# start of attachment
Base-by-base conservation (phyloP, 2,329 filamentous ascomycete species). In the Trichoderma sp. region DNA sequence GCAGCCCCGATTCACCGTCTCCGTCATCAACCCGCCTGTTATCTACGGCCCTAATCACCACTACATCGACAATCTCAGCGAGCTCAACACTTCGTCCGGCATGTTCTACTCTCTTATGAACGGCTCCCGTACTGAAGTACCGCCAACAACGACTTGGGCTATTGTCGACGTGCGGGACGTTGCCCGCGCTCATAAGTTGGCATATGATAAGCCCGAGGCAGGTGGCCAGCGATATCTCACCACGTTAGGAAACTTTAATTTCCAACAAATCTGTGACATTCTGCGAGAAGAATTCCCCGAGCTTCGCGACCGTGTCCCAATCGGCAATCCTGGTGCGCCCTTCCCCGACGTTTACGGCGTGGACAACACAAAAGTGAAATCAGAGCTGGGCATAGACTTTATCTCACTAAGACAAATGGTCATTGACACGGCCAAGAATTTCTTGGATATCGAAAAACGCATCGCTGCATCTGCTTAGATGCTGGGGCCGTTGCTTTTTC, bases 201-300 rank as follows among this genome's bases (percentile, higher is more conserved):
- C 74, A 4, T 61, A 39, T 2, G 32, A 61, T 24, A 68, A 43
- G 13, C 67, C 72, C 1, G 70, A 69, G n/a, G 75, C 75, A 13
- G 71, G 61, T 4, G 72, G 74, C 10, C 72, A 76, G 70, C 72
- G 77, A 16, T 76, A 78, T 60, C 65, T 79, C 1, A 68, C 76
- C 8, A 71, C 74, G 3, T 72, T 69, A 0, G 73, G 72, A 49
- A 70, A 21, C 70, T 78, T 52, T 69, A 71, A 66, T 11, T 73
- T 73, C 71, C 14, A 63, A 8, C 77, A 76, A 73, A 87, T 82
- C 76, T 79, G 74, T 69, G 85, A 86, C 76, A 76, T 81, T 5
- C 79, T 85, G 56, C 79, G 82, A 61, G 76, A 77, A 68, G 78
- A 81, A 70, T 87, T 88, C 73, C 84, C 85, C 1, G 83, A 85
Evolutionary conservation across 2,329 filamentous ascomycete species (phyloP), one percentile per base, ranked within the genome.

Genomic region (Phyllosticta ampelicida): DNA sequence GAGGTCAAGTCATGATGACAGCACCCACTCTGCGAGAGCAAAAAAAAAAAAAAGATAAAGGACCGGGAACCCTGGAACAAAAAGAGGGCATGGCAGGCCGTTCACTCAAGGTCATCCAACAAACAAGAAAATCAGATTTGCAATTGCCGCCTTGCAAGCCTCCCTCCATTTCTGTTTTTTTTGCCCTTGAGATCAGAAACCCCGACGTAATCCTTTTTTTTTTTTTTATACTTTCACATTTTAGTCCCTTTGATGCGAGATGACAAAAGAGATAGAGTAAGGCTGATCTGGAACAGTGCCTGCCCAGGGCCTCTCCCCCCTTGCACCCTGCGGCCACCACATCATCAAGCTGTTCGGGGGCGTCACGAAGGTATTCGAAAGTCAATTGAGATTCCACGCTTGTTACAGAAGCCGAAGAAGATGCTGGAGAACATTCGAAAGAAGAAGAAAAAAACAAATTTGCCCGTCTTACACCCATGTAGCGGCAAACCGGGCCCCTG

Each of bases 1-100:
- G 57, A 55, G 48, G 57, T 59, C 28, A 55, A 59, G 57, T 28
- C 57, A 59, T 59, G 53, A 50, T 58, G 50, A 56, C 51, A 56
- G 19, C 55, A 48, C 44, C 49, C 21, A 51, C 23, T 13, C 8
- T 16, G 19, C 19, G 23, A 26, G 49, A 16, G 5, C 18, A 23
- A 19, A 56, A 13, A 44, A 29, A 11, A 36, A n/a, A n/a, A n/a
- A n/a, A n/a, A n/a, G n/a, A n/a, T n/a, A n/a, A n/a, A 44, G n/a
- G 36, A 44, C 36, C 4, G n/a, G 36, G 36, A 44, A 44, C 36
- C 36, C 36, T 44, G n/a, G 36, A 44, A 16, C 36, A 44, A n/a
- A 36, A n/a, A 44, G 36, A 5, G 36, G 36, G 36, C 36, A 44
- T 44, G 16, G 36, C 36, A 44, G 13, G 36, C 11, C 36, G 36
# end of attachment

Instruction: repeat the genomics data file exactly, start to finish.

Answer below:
Base-by-base conservation (phyloP, 2,329 filamentous ascomycete species). In the Trichoderma sp. region DNA sequence GCAGCCCCGATTCACCGTCTCCGTCATCAACCCGCCTGTTATCTACGGCCCTAATCACCACTACATCGACAATCTCAGCGAGCTCAACACTTCGTCCGGCATGTTCTACTCTCTTATGAACGGCTCCCGTACTGAAGTACCGCCAACAACGACTTGGGCTATTGTCGACGTGCGGGACGTTGCCCGCGCTCATAAGTTGGCATATGATAAGCCCGAGGCAGGTGGCCAGCGATATCTCACCACGTTAGGAAACTTTAATTTCCAACAAATCTGTGACATTCTGCGAGAAGAATTCCCCGAGCTTCGCGACCGTGTCCCAATCGGCAATCCTGGTGCGCCCTTCCCCGACGTTTACGGCGTGGACAACACAAAAGTGAAATCAGAGCTGGGCATAGACTTTATCTCACTAAGACAAATGGTCATTGACACGGCCAAGAATTTCTTGGATATCGAAAAACGCATCGCTGCATCTGCTTAGATGCTGGGGCCGTTGCTTTTTC, bases 201-300 rank as follows among this genome's bases (percentile, higher is more conserved):
- C 74, A 4, T 61, A 39, T 2, G 32, A 61, T 24, A 68, A 43
- G 13, C 67, C 72, C 1, G 70, A 69, G n/a, G 75, C 75, A 13
- G 71, G 61, T 4, G 72, G 74, C 10, C 72, A 76, G 70, C 72
- G 77, A 16, T 76, A 78, T 60, C 65, T 79, C 1, A 68, C 76
- C 8, A 71, C 74, G 3, T 72, T 69, A 0, G 73, G 72, A 49
- A 70, A 21, C 70, T 78, T 52, T 69, A 71, A 66, T 11, T 73
- T 73, C 71, C 14, A 63, A 8, C 77, A 76, A 73, A 87, T 82
- C 76, T 79, G 74, T 69, G 85, A 86, C 76, A 76, T 81, T 5
- C 79, T 85, G 56, C 79, G 82, A 61, G 76, A 77, A 68, G 78
- A 81, A 70, T 87, T 88, C 73, C 84, C 85, C 1, G 83, A 85
Evolutionary conservation across 2,329 filamentous ascomycete species (phyloP), one percentile per base, ranked within the genome.

Genomic region (Phyllosticta ampelicida): DNA sequence GAGGTCAAGTCATGATGACAGCACCCACTCTGCGAGAGCAAAAAAAAAAAAAAGATAAAGGACCGGGAACCCTGGAACAAAAAGAGGGCATGGCAGGCCGTTCACTCAAGGTCATCCAACAAACAAGAAAATCAGATTTGCAATTGCCGCCTTGCAAGCCTCCCTCCATTTCTGTTTTTTTTGCCCTTGAGATCAGAAACCCCGACGTAATCCTTTTTTTTTTTTTTATACTTTCACATTTTAGTCCCTTTGATGCGAGATGACAAAAGAGATAGAGTAAGGCTGATCTGGAACAGTGCCTGCCCAGGGCCTCTCCCCCCTTGCACCCTGCGGCCACCACATCATCAAGCTGTTCGGGGGCGTCACGAAGGTATTCGAAAGTCAATTGAGATTCCACGCTTGTTACAGAAGCCGAAGAAGATGCTGGAGAACATTCGAAAGAAGAAGAAAAAAACAAATTTGCCCGTCTTACACCCATGTAGCGGCAAACCGGGCCCCTG

Each of bases 1-100:
- G 57, A 55, G 48, G 57, T 59, C 28, A 55, A 59, G 57, T 28
- C 57, A 59, T 59, G 53, A 50, T 58, G 50, A 56, C 51, A 56
- G 19, C 55, A 48, C 44, C 49, C 21, A 51, C 23, T 13, C 8
- T 16, G 19, C 19, G 23, A 26, G 49, A 16, G 5, C 18, A 23
- A 19, A 56, A 13, A 44, A 29, A 11, A 36, A n/a, A n/a, A n/a
- A n/a, A n/a, A n/a, G n/a, A n/a, T n/a, A n/a, A n/a, A 44, G n/a
- G 36, A 44, C 36, C 4, G n/a, G 36, G 36, A 44, A 44, C 36
- C 36, C 36, T 44, G n/a, G 36, A 44, A 16, C 36, A 44, A n/a
- A 36, A n/a, A 44, G 36, A 5, G 36, G 36, G 36, C 36, A 44
- T 44, G 16, G 36, C 36, A 44, G 13, G 36, C 11, C 36, G 36